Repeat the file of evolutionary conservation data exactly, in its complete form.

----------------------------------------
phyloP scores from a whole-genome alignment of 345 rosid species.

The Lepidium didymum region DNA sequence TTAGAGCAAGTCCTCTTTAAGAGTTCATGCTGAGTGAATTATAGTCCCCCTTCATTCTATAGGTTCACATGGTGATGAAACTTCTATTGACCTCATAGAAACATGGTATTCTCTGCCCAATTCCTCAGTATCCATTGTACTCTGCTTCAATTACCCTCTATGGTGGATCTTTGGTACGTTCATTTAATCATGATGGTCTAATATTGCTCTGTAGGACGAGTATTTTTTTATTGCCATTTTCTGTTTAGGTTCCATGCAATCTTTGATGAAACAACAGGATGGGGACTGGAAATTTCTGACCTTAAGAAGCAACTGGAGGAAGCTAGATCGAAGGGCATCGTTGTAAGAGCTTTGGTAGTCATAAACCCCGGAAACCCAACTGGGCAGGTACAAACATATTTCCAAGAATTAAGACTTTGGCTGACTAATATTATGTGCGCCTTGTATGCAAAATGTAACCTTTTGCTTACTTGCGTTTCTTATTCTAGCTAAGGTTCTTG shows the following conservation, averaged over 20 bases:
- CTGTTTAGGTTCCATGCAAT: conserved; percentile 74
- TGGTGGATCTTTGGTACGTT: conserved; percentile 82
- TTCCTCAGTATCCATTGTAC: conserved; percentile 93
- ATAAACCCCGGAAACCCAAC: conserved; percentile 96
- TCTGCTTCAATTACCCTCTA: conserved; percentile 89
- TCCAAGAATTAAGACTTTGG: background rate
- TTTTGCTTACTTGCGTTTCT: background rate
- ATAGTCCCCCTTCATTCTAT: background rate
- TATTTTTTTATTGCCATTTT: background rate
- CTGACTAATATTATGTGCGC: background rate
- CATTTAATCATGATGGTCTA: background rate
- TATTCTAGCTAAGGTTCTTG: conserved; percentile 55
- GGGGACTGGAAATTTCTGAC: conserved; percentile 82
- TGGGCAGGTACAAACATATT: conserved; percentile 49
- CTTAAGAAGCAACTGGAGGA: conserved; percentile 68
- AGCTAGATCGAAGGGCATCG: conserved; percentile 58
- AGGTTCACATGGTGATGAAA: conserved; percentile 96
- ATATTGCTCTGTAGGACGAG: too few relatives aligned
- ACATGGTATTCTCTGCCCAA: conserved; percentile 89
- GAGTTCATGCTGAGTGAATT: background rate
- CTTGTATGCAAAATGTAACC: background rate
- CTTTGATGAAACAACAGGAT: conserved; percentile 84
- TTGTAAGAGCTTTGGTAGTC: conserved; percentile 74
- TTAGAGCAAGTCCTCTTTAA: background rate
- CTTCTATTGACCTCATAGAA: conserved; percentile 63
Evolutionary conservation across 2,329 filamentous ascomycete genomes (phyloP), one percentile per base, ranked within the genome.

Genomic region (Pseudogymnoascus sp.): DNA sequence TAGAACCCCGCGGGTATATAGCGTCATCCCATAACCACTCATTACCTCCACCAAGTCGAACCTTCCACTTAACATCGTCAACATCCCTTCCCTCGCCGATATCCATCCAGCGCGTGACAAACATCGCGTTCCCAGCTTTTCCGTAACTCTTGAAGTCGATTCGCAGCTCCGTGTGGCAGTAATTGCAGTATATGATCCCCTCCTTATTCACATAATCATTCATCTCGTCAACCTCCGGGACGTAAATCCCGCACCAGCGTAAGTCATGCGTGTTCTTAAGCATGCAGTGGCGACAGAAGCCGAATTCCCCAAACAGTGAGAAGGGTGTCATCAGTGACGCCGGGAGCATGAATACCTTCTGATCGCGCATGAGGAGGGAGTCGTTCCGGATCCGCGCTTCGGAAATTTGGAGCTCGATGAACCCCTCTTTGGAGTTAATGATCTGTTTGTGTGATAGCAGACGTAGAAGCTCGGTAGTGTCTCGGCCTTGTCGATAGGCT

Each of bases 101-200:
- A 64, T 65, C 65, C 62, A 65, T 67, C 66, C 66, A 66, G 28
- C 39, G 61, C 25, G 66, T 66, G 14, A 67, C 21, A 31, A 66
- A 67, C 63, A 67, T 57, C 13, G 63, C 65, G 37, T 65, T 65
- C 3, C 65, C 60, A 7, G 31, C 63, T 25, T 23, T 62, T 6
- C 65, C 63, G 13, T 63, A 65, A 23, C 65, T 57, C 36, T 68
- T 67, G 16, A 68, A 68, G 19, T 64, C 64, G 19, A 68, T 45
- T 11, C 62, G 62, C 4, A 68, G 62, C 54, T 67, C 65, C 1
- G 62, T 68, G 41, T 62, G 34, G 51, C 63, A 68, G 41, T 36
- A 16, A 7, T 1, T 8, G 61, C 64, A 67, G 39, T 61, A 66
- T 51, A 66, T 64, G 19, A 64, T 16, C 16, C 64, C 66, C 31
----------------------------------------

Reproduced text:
phyloP scores from a whole-genome alignment of 345 rosid species.

The Lepidium didymum region DNA sequence TTAGAGCAAGTCCTCTTTAAGAGTTCATGCTGAGTGAATTATAGTCCCCCTTCATTCTATAGGTTCACATGGTGATGAAACTTCTATTGACCTCATAGAAACATGGTATTCTCTGCCCAATTCCTCAGTATCCATTGTACTCTGCTTCAATTACCCTCTATGGTGGATCTTTGGTACGTTCATTTAATCATGATGGTCTAATATTGCTCTGTAGGACGAGTATTTTTTTATTGCCATTTTCTGTTTAGGTTCCATGCAATCTTTGATGAAACAACAGGATGGGGACTGGAAATTTCTGACCTTAAGAAGCAACTGGAGGAAGCTAGATCGAAGGGCATCGTTGTAAGAGCTTTGGTAGTCATAAACCCCGGAAACCCAACTGGGCAGGTACAAACATATTTCCAAGAATTAAGACTTTGGCTGACTAATATTATGTGCGCCTTGTATGCAAAATGTAACCTTTTGCTTACTTGCGTTTCTTATTCTAGCTAAGGTTCTTG shows the following conservation, averaged over 20 bases:
- CTGTTTAGGTTCCATGCAAT: conserved; percentile 74
- TGGTGGATCTTTGGTACGTT: conserved; percentile 82
- TTCCTCAGTATCCATTGTAC: conserved; percentile 93
- ATAAACCCCGGAAACCCAAC: conserved; percentile 96
- TCTGCTTCAATTACCCTCTA: conserved; percentile 89
- TCCAAGAATTAAGACTTTGG: background rate
- TTTTGCTTACTTGCGTTTCT: background rate
- ATAGTCCCCCTTCATTCTAT: background rate
- TATTTTTTTATTGCCATTTT: background rate
- CTGACTAATATTATGTGCGC: background rate
- CATTTAATCATGATGGTCTA: background rate
- TATTCTAGCTAAGGTTCTTG: conserved; percentile 55
- GGGGACTGGAAATTTCTGAC: conserved; percentile 82
- TGGGCAGGTACAAACATATT: conserved; percentile 49
- CTTAAGAAGCAACTGGAGGA: conserved; percentile 68
- AGCTAGATCGAAGGGCATCG: conserved; percentile 58
- AGGTTCACATGGTGATGAAA: conserved; percentile 96
- ATATTGCTCTGTAGGACGAG: too few relatives aligned
- ACATGGTATTCTCTGCCCAA: conserved; percentile 89
- GAGTTCATGCTGAGTGAATT: background rate
- CTTGTATGCAAAATGTAACC: background rate
- CTTTGATGAAACAACAGGAT: conserved; percentile 84
- TTGTAAGAGCTTTGGTAGTC: conserved; percentile 74
- TTAGAGCAAGTCCTCTTTAA: background rate
- CTTCTATTGACCTCATAGAA: conserved; percentile 63
Evolutionary conservation across 2,329 filamentous ascomycete genomes (phyloP), one percentile per base, ranked within the genome.

Genomic region (Pseudogymnoascus sp.): DNA sequence TAGAACCCCGCGGGTATATAGCGTCATCCCATAACCACTCATTACCTCCACCAAGTCGAACCTTCCACTTAACATCGTCAACATCCCTTCCCTCGCCGATATCCATCCAGCGCGTGACAAACATCGCGTTCCCAGCTTTTCCGTAACTCTTGAAGTCGATTCGCAGCTCCGTGTGGCAGTAATTGCAGTATATGATCCCCTCCTTATTCACATAATCATTCATCTCGTCAACCTCCGGGACGTAAATCCCGCACCAGCGTAAGTCATGCGTGTTCTTAAGCATGCAGTGGCGACAGAAGCCGAATTCCCCAAACAGTGAGAAGGGTGTCATCAGTGACGCCGGGAGCATGAATACCTTCTGATCGCGCATGAGGAGGGAGTCGTTCCGGATCCGCGCTTCGGAAATTTGGAGCTCGATGAACCCCTCTTTGGAGTTAATGATCTGTTTGTGTGATAGCAGACGTAGAAGCTCGGTAGTGTCTCGGCCTTGTCGATAGGCT

Each of bases 101-200:
- A 64, T 65, C 65, C 62, A 65, T 67, C 66, C 66, A 66, G 28
- C 39, G 61, C 25, G 66, T 66, G 14, A 67, C 21, A 31, A 66
- A 67, C 63, A 67, T 57, C 13, G 63, C 65, G 37, T 65, T 65
- C 3, C 65, C 60, A 7, G 31, C 63, T 25, T 23, T 62, T 6
- C 65, C 63, G 13, T 63, A 65, A 23, C 65, T 57, C 36, T 68
- T 67, G 16, A 68, A 68, G 19, T 64, C 64, G 19, A 68, T 45
- T 11, C 62, G 62, C 4, A 68, G 62, C 54, T 67, C 65, C 1
- G 62, T 68, G 41, T 62, G 34, G 51, C 63, A 68, G 41, T 36
- A 16, A 7, T 1, T 8, G 61, C 64, A 67, G 39, T 61, A 66
- T 51, A 66, T 64, G 19, A 64, T 16, C 16, C 64, C 66, C 31